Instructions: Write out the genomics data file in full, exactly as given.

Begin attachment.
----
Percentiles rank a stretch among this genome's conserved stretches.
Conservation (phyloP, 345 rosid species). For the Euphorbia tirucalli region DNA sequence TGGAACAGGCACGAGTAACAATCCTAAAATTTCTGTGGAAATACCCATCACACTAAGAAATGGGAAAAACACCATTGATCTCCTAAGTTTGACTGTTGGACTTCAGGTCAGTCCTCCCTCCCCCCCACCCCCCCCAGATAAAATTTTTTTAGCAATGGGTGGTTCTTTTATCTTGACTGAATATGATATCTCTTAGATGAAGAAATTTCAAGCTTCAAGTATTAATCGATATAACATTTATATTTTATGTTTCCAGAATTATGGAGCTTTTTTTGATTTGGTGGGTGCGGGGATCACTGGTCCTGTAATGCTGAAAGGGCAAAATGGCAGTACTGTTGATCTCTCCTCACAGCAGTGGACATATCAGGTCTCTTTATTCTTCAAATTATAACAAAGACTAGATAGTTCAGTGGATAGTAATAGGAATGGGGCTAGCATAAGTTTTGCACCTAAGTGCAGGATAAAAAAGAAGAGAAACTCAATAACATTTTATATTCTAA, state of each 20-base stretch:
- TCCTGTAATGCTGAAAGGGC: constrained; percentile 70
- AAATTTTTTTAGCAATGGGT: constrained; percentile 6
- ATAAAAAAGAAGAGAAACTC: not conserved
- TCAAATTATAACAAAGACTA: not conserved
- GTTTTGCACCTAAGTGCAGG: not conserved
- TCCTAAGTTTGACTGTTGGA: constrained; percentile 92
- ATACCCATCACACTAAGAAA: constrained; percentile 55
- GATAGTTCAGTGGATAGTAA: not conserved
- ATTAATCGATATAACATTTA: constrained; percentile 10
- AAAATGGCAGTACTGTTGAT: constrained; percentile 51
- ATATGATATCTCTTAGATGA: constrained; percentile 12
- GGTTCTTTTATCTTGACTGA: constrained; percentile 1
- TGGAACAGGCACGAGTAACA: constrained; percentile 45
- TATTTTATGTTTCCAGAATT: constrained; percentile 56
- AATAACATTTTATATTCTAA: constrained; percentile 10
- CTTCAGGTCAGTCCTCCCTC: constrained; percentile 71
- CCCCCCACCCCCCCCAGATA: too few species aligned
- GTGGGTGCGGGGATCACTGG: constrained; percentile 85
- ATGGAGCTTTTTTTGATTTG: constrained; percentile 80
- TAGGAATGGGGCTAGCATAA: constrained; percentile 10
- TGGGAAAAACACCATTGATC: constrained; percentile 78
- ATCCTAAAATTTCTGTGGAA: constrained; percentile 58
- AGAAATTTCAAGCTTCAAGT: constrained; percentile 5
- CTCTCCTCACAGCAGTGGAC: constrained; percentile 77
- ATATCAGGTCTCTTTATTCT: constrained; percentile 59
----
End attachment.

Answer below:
Percentiles rank a stretch among this genome's conserved stretches.
Conservation (phyloP, 345 rosid species). For the Euphorbia tirucalli region DNA sequence TGGAACAGGCACGAGTAACAATCCTAAAATTTCTGTGGAAATACCCATCACACTAAGAAATGGGAAAAACACCATTGATCTCCTAAGTTTGACTGTTGGACTTCAGGTCAGTCCTCCCTCCCCCCCACCCCCCCCAGATAAAATTTTTTTAGCAATGGGTGGTTCTTTTATCTTGACTGAATATGATATCTCTTAGATGAAGAAATTTCAAGCTTCAAGTATTAATCGATATAACATTTATATTTTATGTTTCCAGAATTATGGAGCTTTTTTTGATTTGGTGGGTGCGGGGATCACTGGTCCTGTAATGCTGAAAGGGCAAAATGGCAGTACTGTTGATCTCTCCTCACAGCAGTGGACATATCAGGTCTCTTTATTCTTCAAATTATAACAAAGACTAGATAGTTCAGTGGATAGTAATAGGAATGGGGCTAGCATAAGTTTTGCACCTAAGTGCAGGATAAAAAAGAAGAGAAACTCAATAACATTTTATATTCTAA, state of each 20-base stretch:
- TCCTGTAATGCTGAAAGGGC: constrained; percentile 70
- AAATTTTTTTAGCAATGGGT: constrained; percentile 6
- ATAAAAAAGAAGAGAAACTC: not conserved
- TCAAATTATAACAAAGACTA: not conserved
- GTTTTGCACCTAAGTGCAGG: not conserved
- TCCTAAGTTTGACTGTTGGA: constrained; percentile 92
- ATACCCATCACACTAAGAAA: constrained; percentile 55
- GATAGTTCAGTGGATAGTAA: not conserved
- ATTAATCGATATAACATTTA: constrained; percentile 10
- AAAATGGCAGTACTGTTGAT: constrained; percentile 51
- ATATGATATCTCTTAGATGA: constrained; percentile 12
- GGTTCTTTTATCTTGACTGA: constrained; percentile 1
- TGGAACAGGCACGAGTAACA: constrained; percentile 45
- TATTTTATGTTTCCAGAATT: constrained; percentile 56
- AATAACATTTTATATTCTAA: constrained; percentile 10
- CTTCAGGTCAGTCCTCCCTC: constrained; percentile 71
- CCCCCCACCCCCCCCAGATA: too few species aligned
- GTGGGTGCGGGGATCACTGG: constrained; percentile 85
- ATGGAGCTTTTTTTGATTTG: constrained; percentile 80
- TAGGAATGGGGCTAGCATAA: constrained; percentile 10
- TGGGAAAAACACCATTGATC: constrained; percentile 78
- ATCCTAAAATTTCTGTGGAA: constrained; percentile 58
- AGAAATTTCAAGCTTCAAGT: constrained; percentile 5
- CTCTCCTCACAGCAGTGGAC: constrained; percentile 77
- ATATCAGGTCTCTTTATTCT: constrained; percentile 59